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|Title:||Principals' Perceptions of Administrative Control in Secondary Schools: An Exploratory Study|
|Author(s):||Myers, Emily Stanley|
|Doctoral Committee Chair(s):||McGreal, Thomas|
|Department / Program:||Education|
|Degree Granting Institution:||University of Illinois at Urbana-Champaign|
|Abstract:||The purpose of this study was to explore the influence of six administrative-level control mechanisms (hierarchical controls--supervision, input, behavior, and output; nonhierarchical controls--selection/socialization and environmental) used by high school superintendents to direct the work of high school principals and to learn more about the nature of administrative control in high schools. Two questions guided this study: (a) what are the types of control mechanisms used in the high school districts? and (b) what do these patterns of control suggest about the nature of controls used by high school superintendents on high school principals? The impact that social status of the school and size of district had on the application of these control mechanisms was also investigated. In addition, this study examined the way these principals perceived their superintendents balanced control and autonomy.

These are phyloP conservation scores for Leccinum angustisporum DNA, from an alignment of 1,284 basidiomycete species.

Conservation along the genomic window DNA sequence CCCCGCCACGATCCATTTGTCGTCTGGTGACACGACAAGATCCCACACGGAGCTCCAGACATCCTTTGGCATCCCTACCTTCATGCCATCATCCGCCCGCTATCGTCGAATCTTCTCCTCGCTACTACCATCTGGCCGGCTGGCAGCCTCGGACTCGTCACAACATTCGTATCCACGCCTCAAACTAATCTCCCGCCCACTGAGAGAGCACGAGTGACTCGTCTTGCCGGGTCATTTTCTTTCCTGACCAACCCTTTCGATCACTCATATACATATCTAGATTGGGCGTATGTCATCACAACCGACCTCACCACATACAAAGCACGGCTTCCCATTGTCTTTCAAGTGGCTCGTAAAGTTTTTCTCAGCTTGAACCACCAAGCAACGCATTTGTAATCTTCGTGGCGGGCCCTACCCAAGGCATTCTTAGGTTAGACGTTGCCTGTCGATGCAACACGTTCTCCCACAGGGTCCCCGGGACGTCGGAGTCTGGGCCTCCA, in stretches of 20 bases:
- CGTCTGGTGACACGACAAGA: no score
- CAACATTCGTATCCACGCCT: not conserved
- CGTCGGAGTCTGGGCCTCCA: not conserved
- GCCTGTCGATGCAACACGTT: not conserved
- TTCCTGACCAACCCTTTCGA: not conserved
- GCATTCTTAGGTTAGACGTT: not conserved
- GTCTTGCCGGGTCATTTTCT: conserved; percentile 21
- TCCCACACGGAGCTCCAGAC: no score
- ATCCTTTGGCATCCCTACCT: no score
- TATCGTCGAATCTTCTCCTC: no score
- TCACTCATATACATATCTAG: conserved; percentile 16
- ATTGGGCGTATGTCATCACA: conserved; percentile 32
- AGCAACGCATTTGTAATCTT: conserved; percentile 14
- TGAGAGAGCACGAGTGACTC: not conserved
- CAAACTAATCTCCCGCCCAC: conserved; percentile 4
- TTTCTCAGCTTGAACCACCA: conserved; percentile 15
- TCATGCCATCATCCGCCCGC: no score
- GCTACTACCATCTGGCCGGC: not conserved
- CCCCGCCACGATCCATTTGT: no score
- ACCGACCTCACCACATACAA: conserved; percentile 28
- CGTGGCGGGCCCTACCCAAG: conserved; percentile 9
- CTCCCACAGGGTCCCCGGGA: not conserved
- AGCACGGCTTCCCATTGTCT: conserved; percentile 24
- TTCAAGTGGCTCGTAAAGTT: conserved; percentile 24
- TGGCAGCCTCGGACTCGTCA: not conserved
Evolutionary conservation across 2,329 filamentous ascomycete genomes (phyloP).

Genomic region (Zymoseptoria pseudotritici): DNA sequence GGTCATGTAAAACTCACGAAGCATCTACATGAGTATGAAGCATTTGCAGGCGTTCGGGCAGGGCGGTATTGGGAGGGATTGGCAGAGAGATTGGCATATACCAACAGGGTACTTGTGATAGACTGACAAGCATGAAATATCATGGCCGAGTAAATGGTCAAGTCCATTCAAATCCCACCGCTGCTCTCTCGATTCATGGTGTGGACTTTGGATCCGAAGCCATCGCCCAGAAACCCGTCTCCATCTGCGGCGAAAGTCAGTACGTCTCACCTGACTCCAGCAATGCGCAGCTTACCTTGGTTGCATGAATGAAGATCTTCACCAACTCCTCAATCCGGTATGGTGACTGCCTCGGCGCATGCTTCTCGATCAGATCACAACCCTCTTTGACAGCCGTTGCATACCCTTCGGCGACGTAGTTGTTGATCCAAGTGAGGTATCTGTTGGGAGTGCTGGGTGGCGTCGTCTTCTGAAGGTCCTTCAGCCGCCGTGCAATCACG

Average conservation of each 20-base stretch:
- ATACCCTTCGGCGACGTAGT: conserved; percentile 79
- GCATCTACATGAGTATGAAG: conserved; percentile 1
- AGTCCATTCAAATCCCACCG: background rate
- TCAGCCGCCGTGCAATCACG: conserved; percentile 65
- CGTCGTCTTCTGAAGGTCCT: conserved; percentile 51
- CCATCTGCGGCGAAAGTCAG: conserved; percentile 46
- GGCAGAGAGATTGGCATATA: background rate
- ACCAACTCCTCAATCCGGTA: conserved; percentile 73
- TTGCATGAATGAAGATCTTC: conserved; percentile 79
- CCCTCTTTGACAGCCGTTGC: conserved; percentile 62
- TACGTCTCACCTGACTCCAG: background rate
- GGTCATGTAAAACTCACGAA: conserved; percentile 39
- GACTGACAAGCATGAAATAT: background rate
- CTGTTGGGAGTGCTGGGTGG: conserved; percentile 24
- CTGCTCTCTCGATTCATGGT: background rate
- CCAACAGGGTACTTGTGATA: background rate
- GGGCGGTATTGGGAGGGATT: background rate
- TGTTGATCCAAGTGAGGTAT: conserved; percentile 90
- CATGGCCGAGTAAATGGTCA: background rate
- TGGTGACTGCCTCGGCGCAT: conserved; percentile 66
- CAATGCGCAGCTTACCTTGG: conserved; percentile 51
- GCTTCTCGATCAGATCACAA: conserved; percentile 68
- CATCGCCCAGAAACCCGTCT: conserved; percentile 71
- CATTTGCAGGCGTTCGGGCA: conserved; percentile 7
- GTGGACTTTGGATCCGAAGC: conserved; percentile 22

The research design for this study involved the use of two instruments--a survey questionnaire and an intensive interview protocol. These two documents were used with the 12 high school principals in this study. The sample was selected from suburban unit and secondary school districts located in Northeastern Illinois, and it was stratified by district size (number of schools in the district).
As a result of this study, the researcher reported these findings: (a) supervision was perceived by principals as being used lightly, with schools and principals being provided considerable autonomy; (b) input control, budgetary, and personnel were used extensively with tighter controls in schools from large and medium-sized school districts than from schools from small school districts; (c) behavior control was used extensively in some areas especially the instructional area, but it was not perceived by the principals as constraining; (d) output control or measurement of results was used extensively; (e) selection/socialization control was used as most superintendents hired principals from the area, had similar career patterns, and were socialized to the position by having been selected from principalships or assistant principal positions; and (f) environmental control was commonly used but not considered by principals as a significant control.
Thesis (Ed.D.)--University of Illinois at Urbana-Champaign, 1993.
|Date Available in IDEALS:||2014-12-16|